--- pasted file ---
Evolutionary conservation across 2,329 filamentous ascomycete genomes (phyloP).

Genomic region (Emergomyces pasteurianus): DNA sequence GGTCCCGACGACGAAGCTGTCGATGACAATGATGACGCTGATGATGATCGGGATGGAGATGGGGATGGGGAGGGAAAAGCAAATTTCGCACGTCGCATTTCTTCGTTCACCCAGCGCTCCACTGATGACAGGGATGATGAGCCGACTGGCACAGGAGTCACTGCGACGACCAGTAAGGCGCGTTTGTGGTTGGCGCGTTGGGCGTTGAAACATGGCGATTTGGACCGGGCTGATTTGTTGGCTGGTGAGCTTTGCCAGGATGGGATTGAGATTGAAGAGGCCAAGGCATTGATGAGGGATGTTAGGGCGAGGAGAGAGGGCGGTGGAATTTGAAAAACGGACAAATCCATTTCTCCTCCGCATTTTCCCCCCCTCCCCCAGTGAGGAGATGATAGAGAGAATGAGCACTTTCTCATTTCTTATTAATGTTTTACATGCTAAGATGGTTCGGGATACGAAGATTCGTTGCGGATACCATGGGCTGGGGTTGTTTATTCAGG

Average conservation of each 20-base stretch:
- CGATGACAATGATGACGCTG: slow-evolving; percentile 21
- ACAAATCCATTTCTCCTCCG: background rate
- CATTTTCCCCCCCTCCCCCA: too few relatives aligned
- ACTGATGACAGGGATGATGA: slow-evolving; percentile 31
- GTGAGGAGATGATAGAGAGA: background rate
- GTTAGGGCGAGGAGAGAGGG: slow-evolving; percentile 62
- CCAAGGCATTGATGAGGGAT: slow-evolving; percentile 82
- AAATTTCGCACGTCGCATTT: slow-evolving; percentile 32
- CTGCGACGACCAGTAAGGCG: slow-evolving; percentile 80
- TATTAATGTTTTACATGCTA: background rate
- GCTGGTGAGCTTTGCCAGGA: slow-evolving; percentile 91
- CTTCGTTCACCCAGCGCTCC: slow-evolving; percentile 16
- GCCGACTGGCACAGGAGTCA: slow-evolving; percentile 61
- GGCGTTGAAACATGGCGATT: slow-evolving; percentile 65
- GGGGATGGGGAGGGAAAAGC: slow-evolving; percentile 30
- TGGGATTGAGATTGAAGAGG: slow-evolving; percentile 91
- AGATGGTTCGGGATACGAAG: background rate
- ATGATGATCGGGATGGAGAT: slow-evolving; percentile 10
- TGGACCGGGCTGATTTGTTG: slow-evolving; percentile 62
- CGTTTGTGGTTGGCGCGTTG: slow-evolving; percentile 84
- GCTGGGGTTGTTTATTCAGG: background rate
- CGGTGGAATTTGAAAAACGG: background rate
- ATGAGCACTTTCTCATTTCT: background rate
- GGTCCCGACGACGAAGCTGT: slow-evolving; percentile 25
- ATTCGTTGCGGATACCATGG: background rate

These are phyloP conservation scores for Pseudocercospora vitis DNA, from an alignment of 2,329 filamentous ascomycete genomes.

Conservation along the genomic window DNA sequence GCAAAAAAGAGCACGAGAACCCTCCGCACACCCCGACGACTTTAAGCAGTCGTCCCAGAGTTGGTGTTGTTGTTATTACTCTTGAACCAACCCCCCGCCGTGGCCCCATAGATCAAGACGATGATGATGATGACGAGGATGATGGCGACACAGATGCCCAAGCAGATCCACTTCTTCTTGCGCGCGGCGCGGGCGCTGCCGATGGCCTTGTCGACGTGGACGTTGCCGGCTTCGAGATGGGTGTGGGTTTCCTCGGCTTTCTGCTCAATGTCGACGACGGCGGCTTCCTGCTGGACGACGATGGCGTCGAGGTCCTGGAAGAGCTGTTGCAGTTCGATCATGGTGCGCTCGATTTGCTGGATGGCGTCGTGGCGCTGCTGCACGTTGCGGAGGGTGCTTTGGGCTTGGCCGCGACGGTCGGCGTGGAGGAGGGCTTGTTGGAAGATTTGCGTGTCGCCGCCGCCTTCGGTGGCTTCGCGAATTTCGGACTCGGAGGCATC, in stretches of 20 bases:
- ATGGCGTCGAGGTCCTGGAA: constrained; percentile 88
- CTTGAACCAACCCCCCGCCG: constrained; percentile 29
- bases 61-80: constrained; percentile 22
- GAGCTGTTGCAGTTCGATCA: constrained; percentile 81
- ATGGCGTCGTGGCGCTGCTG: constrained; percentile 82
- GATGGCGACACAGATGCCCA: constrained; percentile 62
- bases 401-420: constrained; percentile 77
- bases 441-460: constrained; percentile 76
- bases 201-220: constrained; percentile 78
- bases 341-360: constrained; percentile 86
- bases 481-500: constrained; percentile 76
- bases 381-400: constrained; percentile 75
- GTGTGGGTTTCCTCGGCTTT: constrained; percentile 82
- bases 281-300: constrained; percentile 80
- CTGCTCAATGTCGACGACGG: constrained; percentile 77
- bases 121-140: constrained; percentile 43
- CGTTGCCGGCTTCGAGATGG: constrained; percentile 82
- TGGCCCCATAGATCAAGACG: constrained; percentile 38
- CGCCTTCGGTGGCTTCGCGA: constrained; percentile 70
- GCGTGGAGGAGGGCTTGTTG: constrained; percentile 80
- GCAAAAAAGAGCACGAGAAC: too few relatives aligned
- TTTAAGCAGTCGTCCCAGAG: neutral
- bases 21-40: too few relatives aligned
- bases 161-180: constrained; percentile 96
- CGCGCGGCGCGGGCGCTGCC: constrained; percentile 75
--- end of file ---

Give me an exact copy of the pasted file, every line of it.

Evolutionary conservation across 2,329 filamentous ascomycete genomes (phyloP).

Genomic region (Emergomyces pasteurianus): DNA sequence GGTCCCGACGACGAAGCTGTCGATGACAATGATGACGCTGATGATGATCGGGATGGAGATGGGGATGGGGAGGGAAAAGCAAATTTCGCACGTCGCATTTCTTCGTTCACCCAGCGCTCCACTGATGACAGGGATGATGAGCCGACTGGCACAGGAGTCACTGCGACGACCAGTAAGGCGCGTTTGTGGTTGGCGCGTTGGGCGTTGAAACATGGCGATTTGGACCGGGCTGATTTGTTGGCTGGTGAGCTTTGCCAGGATGGGATTGAGATTGAAGAGGCCAAGGCATTGATGAGGGATGTTAGGGCGAGGAGAGAGGGCGGTGGAATTTGAAAAACGGACAAATCCATTTCTCCTCCGCATTTTCCCCCCCTCCCCCAGTGAGGAGATGATAGAGAGAATGAGCACTTTCTCATTTCTTATTAATGTTTTACATGCTAAGATGGTTCGGGATACGAAGATTCGTTGCGGATACCATGGGCTGGGGTTGTTTATTCAGG

Average conservation of each 20-base stretch:
- CGATGACAATGATGACGCTG: slow-evolving; percentile 21
- ACAAATCCATTTCTCCTCCG: background rate
- CATTTTCCCCCCCTCCCCCA: too few relatives aligned
- ACTGATGACAGGGATGATGA: slow-evolving; percentile 31
- GTGAGGAGATGATAGAGAGA: background rate
- GTTAGGGCGAGGAGAGAGGG: slow-evolving; percentile 62
- CCAAGGCATTGATGAGGGAT: slow-evolving; percentile 82
- AAATTTCGCACGTCGCATTT: slow-evolving; percentile 32
- CTGCGACGACCAGTAAGGCG: slow-evolving; percentile 80
- TATTAATGTTTTACATGCTA: background rate
- GCTGGTGAGCTTTGCCAGGA: slow-evolving; percentile 91
- CTTCGTTCACCCAGCGCTCC: slow-evolving; percentile 16
- GCCGACTGGCACAGGAGTCA: slow-evolving; percentile 61
- GGCGTTGAAACATGGCGATT: slow-evolving; percentile 65
- GGGGATGGGGAGGGAAAAGC: slow-evolving; percentile 30
- TGGGATTGAGATTGAAGAGG: slow-evolving; percentile 91
- AGATGGTTCGGGATACGAAG: background rate
- ATGATGATCGGGATGGAGAT: slow-evolving; percentile 10
- TGGACCGGGCTGATTTGTTG: slow-evolving; percentile 62
- CGTTTGTGGTTGGCGCGTTG: slow-evolving; percentile 84
- GCTGGGGTTGTTTATTCAGG: background rate
- CGGTGGAATTTGAAAAACGG: background rate
- ATGAGCACTTTCTCATTTCT: background rate
- GGTCCCGACGACGAAGCTGT: slow-evolving; percentile 25
- ATTCGTTGCGGATACCATGG: background rate

These are phyloP conservation scores for Pseudocercospora vitis DNA, from an alignment of 2,329 filamentous ascomycete genomes.

Conservation along the genomic window DNA sequence GCAAAAAAGAGCACGAGAACCCTCCGCACACCCCGACGACTTTAAGCAGTCGTCCCAGAGTTGGTGTTGTTGTTATTACTCTTGAACCAACCCCCCGCCGTGGCCCCATAGATCAAGACGATGATGATGATGACGAGGATGATGGCGACACAGATGCCCAAGCAGATCCACTTCTTCTTGCGCGCGGCGCGGGCGCTGCCGATGGCCTTGTCGACGTGGACGTTGCCGGCTTCGAGATGGGTGTGGGTTTCCTCGGCTTTCTGCTCAATGTCGACGACGGCGGCTTCCTGCTGGACGACGATGGCGTCGAGGTCCTGGAAGAGCTGTTGCAGTTCGATCATGGTGCGCTCGATTTGCTGGATGGCGTCGTGGCGCTGCTGCACGTTGCGGAGGGTGCTTTGGGCTTGGCCGCGACGGTCGGCGTGGAGGAGGGCTTGTTGGAAGATTTGCGTGTCGCCGCCGCCTTCGGTGGCTTCGCGAATTTCGGACTCGGAGGCATC, in stretches of 20 bases:
- ATGGCGTCGAGGTCCTGGAA: constrained; percentile 88
- CTTGAACCAACCCCCCGCCG: constrained; percentile 29
- bases 61-80: constrained; percentile 22
- GAGCTGTTGCAGTTCGATCA: constrained; percentile 81
- ATGGCGTCGTGGCGCTGCTG: constrained; percentile 82
- GATGGCGACACAGATGCCCA: constrained; percentile 62
- bases 401-420: constrained; percentile 77
- bases 441-460: constrained; percentile 76
- bases 201-220: constrained; percentile 78
- bases 341-360: constrained; percentile 86
- bases 481-500: constrained; percentile 76
- bases 381-400: constrained; percentile 75
- GTGTGGGTTTCCTCGGCTTT: constrained; percentile 82
- bases 281-300: constrained; percentile 80
- CTGCTCAATGTCGACGACGG: constrained; percentile 77
- bases 121-140: constrained; percentile 43
- CGTTGCCGGCTTCGAGATGG: constrained; percentile 82
- TGGCCCCATAGATCAAGACG: constrained; percentile 38
- CGCCTTCGGTGGCTTCGCGA: constrained; percentile 70
- GCGTGGAGGAGGGCTTGTTG: constrained; percentile 80
- GCAAAAAAGAGCACGAGAAC: too few relatives aligned
- TTTAAGCAGTCGTCCCAGAG: neutral
- bases 21-40: too few relatives aligned
- bases 161-180: constrained; percentile 96
- CGCGCGGCGCGGGCGCTGCC: constrained; percentile 75